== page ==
Awareness is a big word, and lots of people idealize it, but in Buddhism awareness is considered something actually pretty simple.
When you look at an object (or a mental object), what really happens is, the features (signs) are recognized and checked against the storage of past experiences, and based on the matching associations an object is then identified. This process is cyclic, meaning, the features are constantly re-evaluated against the memories, and the results of the lookup are fed-back into the same process, finding secondary and tertiary associations and so on. This cyclic process is what creates the experience of "awareness".
When you turn attention to your own mind, nothing really changes, except instead of the external input (or a mental object input) you now have a re-representation of your own mind (your mind-model) as input. This proceeds in the same cyclic manner and creates the experience of "self-awareness".
On each iteration of the cycle, all we have is the content of mind, which is a result of looking up the input coming from sensory organ, plus the last content of mind from the previous iteration, against the storage of past experiences. So on every step of the cycle, the content of mind is literally mind-made, it is comprised of whatever past experiences that happened to associate with the input. And if you think about it, this content is not "seen" by any "awareness" or "witness" (like the Brahmins used to think). Instead, this content of mind is matched against memory, but as soon as the matching associations are found, they slowly supersede whatever content we had on the previous iteration, and become the new state.
So even though we are fooled into thinking that objects of mind are "seen" by "awareness", in reality this seeming "awareness" is just the next set of matching associations coming up from the memory. There is no "I" or "awareness" there, just a train of associations following one another, morphing from one to another.
If you look very closely, there are no full complete "objects" in the mind at any point in time. It's more like, whichever part or aspect of the object you focus on, that's what your mind pulls out of memory by association. If you try to assemble an entire object, the mind actually pulls out several "key" associations and cycles through them, creating an illusion of whole.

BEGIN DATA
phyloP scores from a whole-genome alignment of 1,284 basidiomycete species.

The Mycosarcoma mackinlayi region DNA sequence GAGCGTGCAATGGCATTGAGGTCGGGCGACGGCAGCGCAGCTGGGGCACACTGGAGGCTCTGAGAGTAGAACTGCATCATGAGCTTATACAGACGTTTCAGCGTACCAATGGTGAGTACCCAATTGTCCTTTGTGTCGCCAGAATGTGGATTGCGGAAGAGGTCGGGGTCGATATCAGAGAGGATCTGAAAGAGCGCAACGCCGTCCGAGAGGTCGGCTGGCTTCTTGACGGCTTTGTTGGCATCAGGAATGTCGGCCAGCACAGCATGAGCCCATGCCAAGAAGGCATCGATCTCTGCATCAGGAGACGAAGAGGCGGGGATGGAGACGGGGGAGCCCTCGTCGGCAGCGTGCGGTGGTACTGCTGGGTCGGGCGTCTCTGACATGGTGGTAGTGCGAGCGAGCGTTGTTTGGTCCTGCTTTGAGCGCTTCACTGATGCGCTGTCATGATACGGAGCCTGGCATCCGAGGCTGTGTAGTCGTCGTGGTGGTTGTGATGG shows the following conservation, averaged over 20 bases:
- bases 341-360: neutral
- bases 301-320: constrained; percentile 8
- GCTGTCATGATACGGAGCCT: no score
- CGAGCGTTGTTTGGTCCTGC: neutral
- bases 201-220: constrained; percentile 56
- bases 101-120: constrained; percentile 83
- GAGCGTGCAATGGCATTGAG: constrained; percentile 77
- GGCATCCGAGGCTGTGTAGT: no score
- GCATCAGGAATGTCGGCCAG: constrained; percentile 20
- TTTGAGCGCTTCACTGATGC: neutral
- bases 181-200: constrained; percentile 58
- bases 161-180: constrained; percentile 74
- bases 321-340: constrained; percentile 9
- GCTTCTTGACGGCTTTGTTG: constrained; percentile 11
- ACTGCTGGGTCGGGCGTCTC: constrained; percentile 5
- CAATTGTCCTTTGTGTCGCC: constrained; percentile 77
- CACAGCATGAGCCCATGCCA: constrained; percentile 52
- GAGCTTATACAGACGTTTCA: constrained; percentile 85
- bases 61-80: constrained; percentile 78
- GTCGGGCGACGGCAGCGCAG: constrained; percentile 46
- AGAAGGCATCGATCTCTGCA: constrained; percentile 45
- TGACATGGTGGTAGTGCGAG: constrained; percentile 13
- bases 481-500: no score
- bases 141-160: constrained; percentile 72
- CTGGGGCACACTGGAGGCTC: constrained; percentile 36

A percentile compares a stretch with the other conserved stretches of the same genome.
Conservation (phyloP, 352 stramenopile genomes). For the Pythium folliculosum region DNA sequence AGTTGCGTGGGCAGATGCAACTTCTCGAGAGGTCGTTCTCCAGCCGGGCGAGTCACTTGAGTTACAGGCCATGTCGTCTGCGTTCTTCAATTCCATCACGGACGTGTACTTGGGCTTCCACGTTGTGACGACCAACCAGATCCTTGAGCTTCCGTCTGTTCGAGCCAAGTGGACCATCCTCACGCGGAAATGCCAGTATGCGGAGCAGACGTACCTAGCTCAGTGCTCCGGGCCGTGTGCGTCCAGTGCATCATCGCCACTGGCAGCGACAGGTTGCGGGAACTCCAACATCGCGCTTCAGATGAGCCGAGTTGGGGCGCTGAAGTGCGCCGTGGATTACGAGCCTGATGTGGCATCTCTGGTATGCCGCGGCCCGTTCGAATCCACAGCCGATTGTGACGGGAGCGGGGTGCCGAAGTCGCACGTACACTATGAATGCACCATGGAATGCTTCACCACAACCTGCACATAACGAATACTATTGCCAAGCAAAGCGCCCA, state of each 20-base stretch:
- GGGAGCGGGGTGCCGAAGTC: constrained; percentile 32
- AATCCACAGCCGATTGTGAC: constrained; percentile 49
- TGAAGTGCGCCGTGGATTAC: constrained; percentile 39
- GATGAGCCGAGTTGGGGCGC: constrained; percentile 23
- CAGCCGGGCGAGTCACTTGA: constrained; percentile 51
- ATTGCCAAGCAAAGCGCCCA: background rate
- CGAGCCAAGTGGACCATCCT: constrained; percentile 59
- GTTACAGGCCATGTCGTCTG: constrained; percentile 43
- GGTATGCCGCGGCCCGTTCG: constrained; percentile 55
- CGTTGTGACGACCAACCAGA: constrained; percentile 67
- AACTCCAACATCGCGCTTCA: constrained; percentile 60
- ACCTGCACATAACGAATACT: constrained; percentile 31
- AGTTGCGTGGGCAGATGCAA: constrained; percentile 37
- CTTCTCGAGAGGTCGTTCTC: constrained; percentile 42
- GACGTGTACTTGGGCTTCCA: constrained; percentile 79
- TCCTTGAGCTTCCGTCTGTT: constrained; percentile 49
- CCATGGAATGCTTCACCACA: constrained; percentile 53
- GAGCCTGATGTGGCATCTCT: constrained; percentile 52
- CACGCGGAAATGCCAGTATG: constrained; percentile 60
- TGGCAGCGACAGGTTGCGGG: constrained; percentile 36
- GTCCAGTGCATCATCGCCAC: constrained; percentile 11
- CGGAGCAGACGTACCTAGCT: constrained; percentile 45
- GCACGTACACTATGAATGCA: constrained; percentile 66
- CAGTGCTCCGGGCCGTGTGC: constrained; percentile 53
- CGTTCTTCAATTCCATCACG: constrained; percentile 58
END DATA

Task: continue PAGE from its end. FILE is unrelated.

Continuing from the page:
Each sensory modality runs its own associative loop, so each sensory modality gets its own "awareness" - which means they can work in parallel with each other. So if the object exists across multiple sensory modalities (like, it has visual AND smell components) - then the visual and smell associations can be active at the same time, without the mind having to cycle through them one at a time, which makes it easier for the mind to fake an integrated experience of a complete object.
It's like that videogame that renders the world as you come closer. The road and the trees are created right under your feet, creating the illusion of a complete world. Same with awareness, the features of objects we look at are instantiated by associations, as we turn our attention to them, creating the illusion of a complete object.
So, to answer your question, the objects are indeed "made of" awareness, and not only that -- there are no complete "objects" ever, only fragments (features) - and they are nothing but pure awareness, pure associations. At the end of the day, both the objects and the awareness are "empty" - there are just signs upon signs and associations upon associations - substituted right-in-time on-demand to create an illusion of "objects", "thinking", "awareness" and "self".